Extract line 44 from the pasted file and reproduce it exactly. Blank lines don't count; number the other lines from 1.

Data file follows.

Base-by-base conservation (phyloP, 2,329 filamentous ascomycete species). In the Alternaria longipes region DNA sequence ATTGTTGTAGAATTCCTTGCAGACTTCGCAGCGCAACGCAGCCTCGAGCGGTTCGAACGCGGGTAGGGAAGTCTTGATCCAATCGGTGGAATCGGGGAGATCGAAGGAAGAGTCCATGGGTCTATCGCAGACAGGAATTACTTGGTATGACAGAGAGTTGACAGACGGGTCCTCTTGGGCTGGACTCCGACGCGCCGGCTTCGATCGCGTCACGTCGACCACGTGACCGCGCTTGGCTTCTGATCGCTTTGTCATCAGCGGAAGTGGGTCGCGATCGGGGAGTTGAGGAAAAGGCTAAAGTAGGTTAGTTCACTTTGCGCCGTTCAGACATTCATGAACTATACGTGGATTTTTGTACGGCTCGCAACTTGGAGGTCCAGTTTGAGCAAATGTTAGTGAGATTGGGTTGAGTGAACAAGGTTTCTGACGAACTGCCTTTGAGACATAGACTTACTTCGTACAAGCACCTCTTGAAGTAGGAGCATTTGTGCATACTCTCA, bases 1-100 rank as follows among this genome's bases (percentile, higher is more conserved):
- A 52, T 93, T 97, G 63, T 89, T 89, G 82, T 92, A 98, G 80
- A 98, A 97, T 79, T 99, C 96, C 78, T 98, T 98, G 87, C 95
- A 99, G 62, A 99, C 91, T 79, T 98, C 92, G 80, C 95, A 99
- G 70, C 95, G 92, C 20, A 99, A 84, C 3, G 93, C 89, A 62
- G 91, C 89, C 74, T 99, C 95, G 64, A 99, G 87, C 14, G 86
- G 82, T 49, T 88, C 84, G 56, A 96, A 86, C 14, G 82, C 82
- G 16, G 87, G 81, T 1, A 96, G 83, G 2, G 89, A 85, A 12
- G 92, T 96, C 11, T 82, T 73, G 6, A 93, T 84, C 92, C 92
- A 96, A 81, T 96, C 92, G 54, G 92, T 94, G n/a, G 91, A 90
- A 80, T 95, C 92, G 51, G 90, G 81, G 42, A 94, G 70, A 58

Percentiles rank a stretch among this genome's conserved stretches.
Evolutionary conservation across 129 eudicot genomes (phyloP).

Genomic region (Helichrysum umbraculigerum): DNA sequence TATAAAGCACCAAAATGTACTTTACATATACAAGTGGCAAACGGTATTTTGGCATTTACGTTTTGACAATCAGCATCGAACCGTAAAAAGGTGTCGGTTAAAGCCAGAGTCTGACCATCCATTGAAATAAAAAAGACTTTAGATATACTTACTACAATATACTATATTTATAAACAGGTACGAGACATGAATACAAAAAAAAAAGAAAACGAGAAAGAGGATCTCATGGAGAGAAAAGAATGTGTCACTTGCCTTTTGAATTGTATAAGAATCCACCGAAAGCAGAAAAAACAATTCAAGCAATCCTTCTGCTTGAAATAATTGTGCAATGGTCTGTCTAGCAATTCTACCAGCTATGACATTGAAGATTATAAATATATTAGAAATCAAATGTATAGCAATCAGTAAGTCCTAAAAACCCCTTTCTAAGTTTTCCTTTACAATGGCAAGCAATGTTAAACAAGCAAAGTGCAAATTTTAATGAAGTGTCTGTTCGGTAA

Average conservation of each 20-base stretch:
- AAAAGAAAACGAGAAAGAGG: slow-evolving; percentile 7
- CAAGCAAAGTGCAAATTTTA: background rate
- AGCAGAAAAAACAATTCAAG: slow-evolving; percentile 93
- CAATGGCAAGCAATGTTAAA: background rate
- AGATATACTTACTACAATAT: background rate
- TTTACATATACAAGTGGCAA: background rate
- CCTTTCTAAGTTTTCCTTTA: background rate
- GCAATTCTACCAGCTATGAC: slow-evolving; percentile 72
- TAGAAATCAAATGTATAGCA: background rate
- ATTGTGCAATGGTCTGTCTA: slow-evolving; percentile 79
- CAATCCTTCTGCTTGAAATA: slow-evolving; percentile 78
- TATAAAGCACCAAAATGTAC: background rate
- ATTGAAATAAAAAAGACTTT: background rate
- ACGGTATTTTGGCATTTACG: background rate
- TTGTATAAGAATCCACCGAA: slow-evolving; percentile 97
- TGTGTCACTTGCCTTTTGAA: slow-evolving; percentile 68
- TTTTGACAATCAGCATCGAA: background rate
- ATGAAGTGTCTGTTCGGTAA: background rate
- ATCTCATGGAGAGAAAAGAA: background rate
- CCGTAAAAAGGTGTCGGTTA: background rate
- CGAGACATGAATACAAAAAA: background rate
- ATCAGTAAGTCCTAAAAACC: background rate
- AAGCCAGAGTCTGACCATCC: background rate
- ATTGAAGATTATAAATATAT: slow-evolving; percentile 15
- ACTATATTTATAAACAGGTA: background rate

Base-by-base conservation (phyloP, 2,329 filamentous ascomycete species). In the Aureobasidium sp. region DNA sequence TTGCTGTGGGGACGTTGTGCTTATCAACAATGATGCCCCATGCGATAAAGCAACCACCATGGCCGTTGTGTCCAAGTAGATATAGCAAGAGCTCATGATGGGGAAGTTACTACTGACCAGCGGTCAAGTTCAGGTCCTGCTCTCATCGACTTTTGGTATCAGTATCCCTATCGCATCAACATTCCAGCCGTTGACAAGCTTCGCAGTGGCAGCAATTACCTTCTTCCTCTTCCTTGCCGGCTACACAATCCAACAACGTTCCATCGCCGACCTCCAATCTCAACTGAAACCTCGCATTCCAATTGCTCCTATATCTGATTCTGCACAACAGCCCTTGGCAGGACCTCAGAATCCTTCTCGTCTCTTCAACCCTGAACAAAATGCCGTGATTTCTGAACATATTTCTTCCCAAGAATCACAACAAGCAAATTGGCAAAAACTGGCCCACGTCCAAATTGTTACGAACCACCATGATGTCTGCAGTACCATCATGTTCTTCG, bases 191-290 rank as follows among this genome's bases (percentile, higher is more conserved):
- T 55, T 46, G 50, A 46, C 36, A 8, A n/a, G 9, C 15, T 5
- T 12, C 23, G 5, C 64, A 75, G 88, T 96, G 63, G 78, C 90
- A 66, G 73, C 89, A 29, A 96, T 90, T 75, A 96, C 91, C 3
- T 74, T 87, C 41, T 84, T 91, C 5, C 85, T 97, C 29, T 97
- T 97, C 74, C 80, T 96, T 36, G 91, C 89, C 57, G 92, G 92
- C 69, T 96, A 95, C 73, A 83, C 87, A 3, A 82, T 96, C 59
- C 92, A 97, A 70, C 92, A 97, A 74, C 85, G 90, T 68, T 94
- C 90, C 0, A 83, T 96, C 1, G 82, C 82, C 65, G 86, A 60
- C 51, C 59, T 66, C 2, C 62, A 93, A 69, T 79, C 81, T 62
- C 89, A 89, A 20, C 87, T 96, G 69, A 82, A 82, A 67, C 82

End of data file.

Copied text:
- A 66, G 73, C 89, A 29, A 96, T 90, T 75, A 96, C 91, C 3